C++ has evolved massively in recent years and yet it is still perceived by many as the language that it was back in the early 2000s. Let’s dispel some myths…
C++ is actually growing! Even as computers becomes faster, our demands of what we want to do with them are always increasing. C++ is one of the few languages that allows us to maximize the potential of our hardware.
Stroustrup’s talk from CPP Con shows C++ on a growth trajectory.
With the new
auto keyword and lambda syntax, C++ can be correct, fast and concise.
Okay, so the C++ one is marginally longer, but think about what you get in return:
Whilst it is often possible to include C code in C++, this is not always the case. The following snippets are valid C, but not valid C++:
C++ is its own language with its own idioms and best-practices. If you only learn C++ as an extension of C, then you will not learn these patterns and probably write error-prone code!
Kate Gregory did an excellent talk about this that is well worth your time.
How many developers have had a negative experience of C++ because they were taught to use it like C?
C++ allows you to write abstractions that compile-down to equivalent C. This means that with some care, a C++ program will be at least as fast as a C one. The advantage C++ gives over C is that it enables us to also build reusable abstractions with templates, OOP and functional composition.
C++ gives you the tools to encode your intentions in the type-system. This allows the compiler to generate optimal binaries from your code.
C++ the language is completely cross-platform. The reason that many claim C++ is not is that the standard library does not provide that platform abstractions for filesystem, network access and so on that languages like Java do.
Instead, C++ requires you to use a library, or write your own. This might seem painful (although much less so with a package manager!), but it is actually a good thing.
We covered this is detail in a previous article, but the short version is:
apt-getonly works on Debian variants
apt-getmutates your system, which is inconvenient when switching between projects
apt-getis not a good source for new and experimental versions of libraries
In the early days, the big difference between C and C++ was that C++ provides classes. This is still true, but classes are no longer the dominant feature of C++. In modern C++, the focus is on RAII patterns. C++ is not really about classes, it is about deterministic resource management.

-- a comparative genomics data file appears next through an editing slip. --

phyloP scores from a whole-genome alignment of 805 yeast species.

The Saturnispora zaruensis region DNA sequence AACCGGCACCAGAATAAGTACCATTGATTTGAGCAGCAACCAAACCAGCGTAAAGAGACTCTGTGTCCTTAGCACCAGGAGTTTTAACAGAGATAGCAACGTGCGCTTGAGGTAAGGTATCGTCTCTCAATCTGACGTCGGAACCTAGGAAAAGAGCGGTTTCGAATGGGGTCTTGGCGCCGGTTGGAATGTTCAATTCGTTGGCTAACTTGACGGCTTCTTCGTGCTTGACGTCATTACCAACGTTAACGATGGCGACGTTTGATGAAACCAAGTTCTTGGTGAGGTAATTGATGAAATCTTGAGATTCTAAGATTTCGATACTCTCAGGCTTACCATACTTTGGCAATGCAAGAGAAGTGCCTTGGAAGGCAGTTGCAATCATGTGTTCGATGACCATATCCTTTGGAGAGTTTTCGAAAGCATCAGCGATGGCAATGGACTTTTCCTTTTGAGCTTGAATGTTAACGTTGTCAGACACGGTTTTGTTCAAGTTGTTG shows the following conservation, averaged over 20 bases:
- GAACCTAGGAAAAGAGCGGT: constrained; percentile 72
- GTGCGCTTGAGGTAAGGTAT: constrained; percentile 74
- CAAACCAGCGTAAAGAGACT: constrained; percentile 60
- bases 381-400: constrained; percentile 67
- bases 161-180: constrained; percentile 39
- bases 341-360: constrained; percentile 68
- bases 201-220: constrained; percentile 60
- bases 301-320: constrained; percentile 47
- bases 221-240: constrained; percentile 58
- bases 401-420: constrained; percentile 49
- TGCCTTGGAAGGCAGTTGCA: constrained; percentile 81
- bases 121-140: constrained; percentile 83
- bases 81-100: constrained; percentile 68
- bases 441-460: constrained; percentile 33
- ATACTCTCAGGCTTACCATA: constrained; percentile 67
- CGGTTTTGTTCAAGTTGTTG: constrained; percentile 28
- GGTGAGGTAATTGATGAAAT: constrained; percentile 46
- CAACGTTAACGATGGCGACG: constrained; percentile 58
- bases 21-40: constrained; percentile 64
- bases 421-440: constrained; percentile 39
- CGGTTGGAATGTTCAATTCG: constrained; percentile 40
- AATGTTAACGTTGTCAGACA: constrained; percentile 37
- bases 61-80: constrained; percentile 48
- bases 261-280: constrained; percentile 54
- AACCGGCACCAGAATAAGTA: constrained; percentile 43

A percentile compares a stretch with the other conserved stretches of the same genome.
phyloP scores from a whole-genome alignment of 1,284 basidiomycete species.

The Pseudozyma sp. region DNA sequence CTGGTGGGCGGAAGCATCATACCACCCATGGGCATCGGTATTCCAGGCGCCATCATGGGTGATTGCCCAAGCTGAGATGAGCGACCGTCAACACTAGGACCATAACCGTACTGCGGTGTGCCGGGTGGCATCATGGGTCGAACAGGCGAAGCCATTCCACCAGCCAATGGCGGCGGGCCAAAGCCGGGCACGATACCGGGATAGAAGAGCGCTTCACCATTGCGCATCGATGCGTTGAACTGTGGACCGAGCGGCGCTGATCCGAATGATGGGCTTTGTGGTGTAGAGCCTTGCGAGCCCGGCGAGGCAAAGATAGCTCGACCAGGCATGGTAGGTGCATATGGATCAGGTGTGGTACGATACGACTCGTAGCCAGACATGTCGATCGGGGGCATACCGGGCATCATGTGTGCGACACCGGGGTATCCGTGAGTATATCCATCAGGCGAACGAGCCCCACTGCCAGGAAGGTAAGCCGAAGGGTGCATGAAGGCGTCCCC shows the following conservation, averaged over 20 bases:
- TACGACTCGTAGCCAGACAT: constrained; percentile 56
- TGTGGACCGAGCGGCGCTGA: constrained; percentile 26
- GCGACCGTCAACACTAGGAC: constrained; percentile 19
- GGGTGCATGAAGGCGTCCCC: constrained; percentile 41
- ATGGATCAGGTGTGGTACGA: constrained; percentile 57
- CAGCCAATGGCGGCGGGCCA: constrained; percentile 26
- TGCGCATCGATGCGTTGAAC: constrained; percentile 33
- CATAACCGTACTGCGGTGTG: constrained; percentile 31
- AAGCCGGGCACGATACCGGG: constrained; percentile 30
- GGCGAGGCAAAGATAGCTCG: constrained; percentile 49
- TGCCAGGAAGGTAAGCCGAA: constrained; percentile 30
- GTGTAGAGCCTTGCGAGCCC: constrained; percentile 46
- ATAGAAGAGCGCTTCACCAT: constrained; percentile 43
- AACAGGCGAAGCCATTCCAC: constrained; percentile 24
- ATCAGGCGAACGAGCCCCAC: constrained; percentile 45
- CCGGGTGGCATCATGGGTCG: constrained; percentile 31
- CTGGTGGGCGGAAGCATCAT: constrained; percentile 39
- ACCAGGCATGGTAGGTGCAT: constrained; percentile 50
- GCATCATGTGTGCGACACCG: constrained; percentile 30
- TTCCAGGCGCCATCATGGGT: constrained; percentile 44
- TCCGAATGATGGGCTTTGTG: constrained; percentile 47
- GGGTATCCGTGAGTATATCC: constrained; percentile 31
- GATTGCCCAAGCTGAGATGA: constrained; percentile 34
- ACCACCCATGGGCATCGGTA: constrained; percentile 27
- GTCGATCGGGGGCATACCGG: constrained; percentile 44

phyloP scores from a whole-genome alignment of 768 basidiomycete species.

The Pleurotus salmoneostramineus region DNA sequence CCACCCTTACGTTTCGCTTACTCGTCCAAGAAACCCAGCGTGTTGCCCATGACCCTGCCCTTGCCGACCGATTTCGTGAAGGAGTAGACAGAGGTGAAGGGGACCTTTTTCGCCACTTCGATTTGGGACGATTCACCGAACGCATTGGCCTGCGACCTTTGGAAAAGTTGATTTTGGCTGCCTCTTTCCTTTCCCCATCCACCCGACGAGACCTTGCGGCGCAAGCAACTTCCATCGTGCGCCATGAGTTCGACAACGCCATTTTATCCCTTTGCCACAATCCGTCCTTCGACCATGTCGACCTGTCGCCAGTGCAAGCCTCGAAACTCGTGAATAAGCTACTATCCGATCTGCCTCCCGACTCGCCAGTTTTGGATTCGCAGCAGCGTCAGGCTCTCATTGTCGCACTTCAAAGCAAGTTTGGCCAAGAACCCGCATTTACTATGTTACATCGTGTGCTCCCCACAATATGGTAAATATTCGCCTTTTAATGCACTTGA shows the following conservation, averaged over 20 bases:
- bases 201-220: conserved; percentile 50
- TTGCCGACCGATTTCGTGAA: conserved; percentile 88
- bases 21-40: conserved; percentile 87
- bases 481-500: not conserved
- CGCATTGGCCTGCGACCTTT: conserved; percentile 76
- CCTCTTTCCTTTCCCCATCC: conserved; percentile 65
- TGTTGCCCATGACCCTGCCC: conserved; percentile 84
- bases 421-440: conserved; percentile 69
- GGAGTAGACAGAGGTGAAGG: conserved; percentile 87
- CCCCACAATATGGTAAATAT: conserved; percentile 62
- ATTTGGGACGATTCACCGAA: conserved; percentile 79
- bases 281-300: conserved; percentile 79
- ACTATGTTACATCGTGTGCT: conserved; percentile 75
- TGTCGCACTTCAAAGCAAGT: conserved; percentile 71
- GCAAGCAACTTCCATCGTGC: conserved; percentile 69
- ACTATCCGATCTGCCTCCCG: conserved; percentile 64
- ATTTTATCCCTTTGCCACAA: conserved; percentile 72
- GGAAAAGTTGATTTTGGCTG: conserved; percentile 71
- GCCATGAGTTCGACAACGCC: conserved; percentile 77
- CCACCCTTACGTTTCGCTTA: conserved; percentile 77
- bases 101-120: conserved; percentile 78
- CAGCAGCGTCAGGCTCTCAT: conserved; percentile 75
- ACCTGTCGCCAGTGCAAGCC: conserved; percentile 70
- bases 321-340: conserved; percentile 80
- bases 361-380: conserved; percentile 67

The C++ approach to resource management (of which memory is just one kind) is to use RAII patterns rather than a centralized garbage collector.
This is a bit like the “using” pattern seen in other languages. For instance, in C# we might write:
In C++, the disposal should be done by the destructor:
Notice that this is actually less verbose; plus, we can use the same pattern for memory and other resources.
But there is another advantage: the order and timing of object disposal is determined by the scope in which they are used. This makes it possible to control the garbage collection process at a function-level, whereas most garbage-collected languages only allow (limited) control at a global level.
This is an even greater benefit in large projects, since it prevents one module from introducing garbage-collection latency into another. This is the reason C++ is the language of choice for game development and audio processing.
The C++ compilers do an amazing job of optimizing high-level code. This allows you to avoid writing at a low-level, whilst still getting great performance. Sometimes the performance is even better, since the compiler can perform optimizations that would be too tricky to write by hand.
Our favourite example of this is using Conduit, our new C++ sequence library. This program computes the sum of various Fibonacci numbers using lambdas, coroutines and so on:
And yet it compiles to just:
This means the optimizer was able to compute 60 Fibonacci numbers and sum the last 50 at compile-time!
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